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There’s an empowering movement, one I’m quite passionate and grateful for and it’s called Beauty Redefined.  It calls to light some of the hideous cultural messages we send girls and women and sets girls up to feel less than worthy based on just their looks.  It’s time to stop it because it is an insidious and harmful message that females are just objects that need to look pretty in the landscape of life to be of any worth.

My own experience began in my own family.  Being the youngest of 4 daughters (no boys), I chose to take the role of the tomboy and was by my father’s side at every opportunity I could. I also had a preference for short hair, pants and clothes I could get messy and run around with the other kids in.  Dresses weren’t my thing until I hit my teenage years and the hormones helped me reconsider.  Then I started developing breasts that could not go unnoticed and along came with that was the attention from the boys in a way I’d never experienced before because I always had played invisibly in the crowd or on the edge.  My first dance and my mother took my sister and I shopping and we got very similar clothing, a dress shirt and skirt and we got dressed up and put on make up.  My father was over the moon and dragged us out for photographs (a painful slow experience as he was not great with camera’s).  It was during this experience that my father decided to share with me why I had the nick name of “Mudy” most of my life…. it was because it stood for My Ugly Duckling Youth.  BANG!  I remember the shock I felt hearing that… my own father had thought I was ugly…  my own father only equated my value with being beautiful (as I was now with my new clothes, my hair done and makeup plastered on my face).  From that day forward I wasn’t seen without makeup and I took  greater attention to my clothing.  I even began working part time jobs to fuel my clothing purchases.  It took me years before I was comfortable being seen by my husband without makeup.  I never missed a day of work without it on… not one day.  And I grew into a parent showing this belief to my own children.

Now I don’t hate my father, I loved him (he passed away 8 years ago) and I know he believed in me an a strong capable person.  He was just brought up in the era where women were valued for their physical looks and not their abilities.  This belief was instilled by his culture, his upbringing and by the media that has fed this to him from an early age.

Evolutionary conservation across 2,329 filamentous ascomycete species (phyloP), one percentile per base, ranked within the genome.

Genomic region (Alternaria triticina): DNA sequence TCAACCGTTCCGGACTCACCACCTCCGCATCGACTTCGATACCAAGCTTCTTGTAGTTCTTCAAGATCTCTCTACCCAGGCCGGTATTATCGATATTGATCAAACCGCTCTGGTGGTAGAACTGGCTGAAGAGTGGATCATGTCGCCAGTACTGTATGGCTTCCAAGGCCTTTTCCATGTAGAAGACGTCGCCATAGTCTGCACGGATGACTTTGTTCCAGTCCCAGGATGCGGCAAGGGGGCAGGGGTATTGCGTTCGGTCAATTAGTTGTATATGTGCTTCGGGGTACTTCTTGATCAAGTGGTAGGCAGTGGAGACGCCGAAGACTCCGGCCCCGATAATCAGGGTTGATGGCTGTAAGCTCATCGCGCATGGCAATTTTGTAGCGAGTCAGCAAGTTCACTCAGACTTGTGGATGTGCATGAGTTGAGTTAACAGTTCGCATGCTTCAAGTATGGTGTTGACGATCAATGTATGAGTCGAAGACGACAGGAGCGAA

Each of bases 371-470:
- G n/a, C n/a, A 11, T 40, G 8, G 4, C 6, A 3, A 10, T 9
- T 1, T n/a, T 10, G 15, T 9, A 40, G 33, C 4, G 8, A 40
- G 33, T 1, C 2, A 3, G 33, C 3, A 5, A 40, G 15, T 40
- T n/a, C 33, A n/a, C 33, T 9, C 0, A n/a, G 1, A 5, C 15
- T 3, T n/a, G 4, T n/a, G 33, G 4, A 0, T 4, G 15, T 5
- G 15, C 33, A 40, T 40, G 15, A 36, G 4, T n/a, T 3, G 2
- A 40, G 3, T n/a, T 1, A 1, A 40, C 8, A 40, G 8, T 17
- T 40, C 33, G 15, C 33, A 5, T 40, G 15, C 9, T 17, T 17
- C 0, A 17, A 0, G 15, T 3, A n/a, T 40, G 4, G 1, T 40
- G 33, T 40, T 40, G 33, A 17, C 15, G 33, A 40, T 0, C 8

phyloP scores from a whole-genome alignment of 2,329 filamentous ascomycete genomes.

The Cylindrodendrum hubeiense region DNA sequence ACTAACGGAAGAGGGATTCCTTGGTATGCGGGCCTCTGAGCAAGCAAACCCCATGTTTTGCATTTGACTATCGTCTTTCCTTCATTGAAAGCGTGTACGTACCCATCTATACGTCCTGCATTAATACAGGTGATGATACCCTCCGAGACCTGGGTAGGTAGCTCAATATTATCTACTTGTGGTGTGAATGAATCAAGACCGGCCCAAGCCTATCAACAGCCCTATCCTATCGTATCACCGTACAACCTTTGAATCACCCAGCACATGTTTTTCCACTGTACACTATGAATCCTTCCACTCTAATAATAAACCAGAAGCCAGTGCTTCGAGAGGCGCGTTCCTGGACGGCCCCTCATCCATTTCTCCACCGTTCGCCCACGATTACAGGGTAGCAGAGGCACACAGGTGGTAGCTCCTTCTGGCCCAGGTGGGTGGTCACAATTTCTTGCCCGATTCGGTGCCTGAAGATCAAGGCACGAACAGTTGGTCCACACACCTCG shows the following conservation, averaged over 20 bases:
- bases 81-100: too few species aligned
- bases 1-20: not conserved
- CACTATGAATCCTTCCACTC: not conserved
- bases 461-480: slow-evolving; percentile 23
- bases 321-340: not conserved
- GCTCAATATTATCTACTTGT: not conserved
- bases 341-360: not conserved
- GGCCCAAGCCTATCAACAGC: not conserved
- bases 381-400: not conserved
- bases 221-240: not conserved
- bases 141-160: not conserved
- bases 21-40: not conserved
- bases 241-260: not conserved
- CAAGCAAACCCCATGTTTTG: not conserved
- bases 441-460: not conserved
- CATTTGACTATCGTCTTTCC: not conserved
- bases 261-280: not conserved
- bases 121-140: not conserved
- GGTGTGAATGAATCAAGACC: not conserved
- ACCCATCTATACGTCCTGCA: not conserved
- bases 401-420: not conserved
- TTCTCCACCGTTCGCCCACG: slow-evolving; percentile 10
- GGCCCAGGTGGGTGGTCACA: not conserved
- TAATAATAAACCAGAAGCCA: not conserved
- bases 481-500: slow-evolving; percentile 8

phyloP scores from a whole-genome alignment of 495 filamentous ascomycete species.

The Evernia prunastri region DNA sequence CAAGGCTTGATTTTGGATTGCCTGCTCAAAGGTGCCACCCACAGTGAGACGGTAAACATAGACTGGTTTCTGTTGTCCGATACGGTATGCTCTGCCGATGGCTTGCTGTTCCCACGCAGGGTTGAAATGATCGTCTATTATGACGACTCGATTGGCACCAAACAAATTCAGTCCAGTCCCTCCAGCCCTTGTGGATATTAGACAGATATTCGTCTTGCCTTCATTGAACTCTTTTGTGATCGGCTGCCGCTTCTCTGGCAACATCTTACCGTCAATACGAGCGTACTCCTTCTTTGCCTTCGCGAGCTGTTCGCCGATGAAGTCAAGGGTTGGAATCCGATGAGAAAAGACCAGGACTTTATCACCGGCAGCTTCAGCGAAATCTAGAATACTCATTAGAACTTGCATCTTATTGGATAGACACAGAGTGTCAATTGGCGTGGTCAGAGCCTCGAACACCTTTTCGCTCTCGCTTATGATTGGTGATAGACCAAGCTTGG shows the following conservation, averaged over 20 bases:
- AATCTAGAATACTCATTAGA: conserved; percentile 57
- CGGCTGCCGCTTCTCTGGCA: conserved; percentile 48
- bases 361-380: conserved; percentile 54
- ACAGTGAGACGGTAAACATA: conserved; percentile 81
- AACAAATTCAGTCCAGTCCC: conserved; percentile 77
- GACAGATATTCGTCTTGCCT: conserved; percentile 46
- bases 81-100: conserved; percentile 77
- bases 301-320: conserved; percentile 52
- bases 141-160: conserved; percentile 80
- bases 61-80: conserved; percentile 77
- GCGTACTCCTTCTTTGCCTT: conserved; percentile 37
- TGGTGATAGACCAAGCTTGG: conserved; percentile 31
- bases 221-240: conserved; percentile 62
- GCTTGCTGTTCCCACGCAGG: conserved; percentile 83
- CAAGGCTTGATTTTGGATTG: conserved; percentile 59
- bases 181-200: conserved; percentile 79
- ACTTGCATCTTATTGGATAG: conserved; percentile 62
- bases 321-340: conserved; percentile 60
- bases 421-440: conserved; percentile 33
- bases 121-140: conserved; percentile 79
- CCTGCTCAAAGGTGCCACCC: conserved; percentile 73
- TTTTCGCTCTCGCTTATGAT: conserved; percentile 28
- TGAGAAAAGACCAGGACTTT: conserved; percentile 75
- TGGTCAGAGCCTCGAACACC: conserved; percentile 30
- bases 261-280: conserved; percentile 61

Now I want something different for my daughter.  However, it’s really been only the last 8 years that I have steadily realised how hard we, as women, have to overcome the belief that we are not valued if we don’t have the right body, hair style, looks, colour, skin type or any other physical attribute.  I just haven’t really stopped to take stock how much it has affected my life and yet it has… I have fought tooth an nail to prove my worth in male dominated environments and even female environments.  I’ve fretted, like most women, over the smallest of details of my physical appearance, struggled with diets and had to wean myself off treating myself as the own worst enemy (thankfully I found tapping and other modalities to help heal me). I don’t want that for my daughter and yet I know it’s already happened.  I don’t women’s magazines or even watching shows that promote the physical is more important than your ability, strengths, character and whether you’re a nice person!  And yet, just recently a new layer of awareness came up when the Twitter’sphere of #AllWomen went crazy in response to a young man killing young women (and other men) because women wouldn’t sleep with him… like it was his right.  I read some of the most amazing tweets about how women coped with unwanted attention from men, how they reduced the likelihood of attack and also how culturally it’s accepted to harass women and girls.  One tweet really shocked me saying “Because men never have to text their friend to say they got home all right”.   That’s so true… culturally we set our girls up to fear and protect themselves from the actions of men… we blame the girls for the attack… what she was wearing, why she was their in the first place.  It’s crazy!  We set boys up to be perpetrators and girls up to be victims culturally.

It starts early… even with a simple book like “The Ugly Duckling” which teaches our children that you can only fit in if you have the right look…

It’s time to have our Beauty Redefined

So what’s the answer?  Education!  Open discussion!  And we need to do it from a very young age.  Beauty Redefined helps give women and parents the tools to raise the discussion with our children (boys need to be educated too!) and to help women also rediscover who they are beyond the physical, objectifying media that is pushed into our faces everyday.  So I’m urging you to support the movement and begin helping your children (from as young an age as possible) understand that women and girls are more than decoration.

A fantastic talk highlighting some of the issues up for discussion is below:

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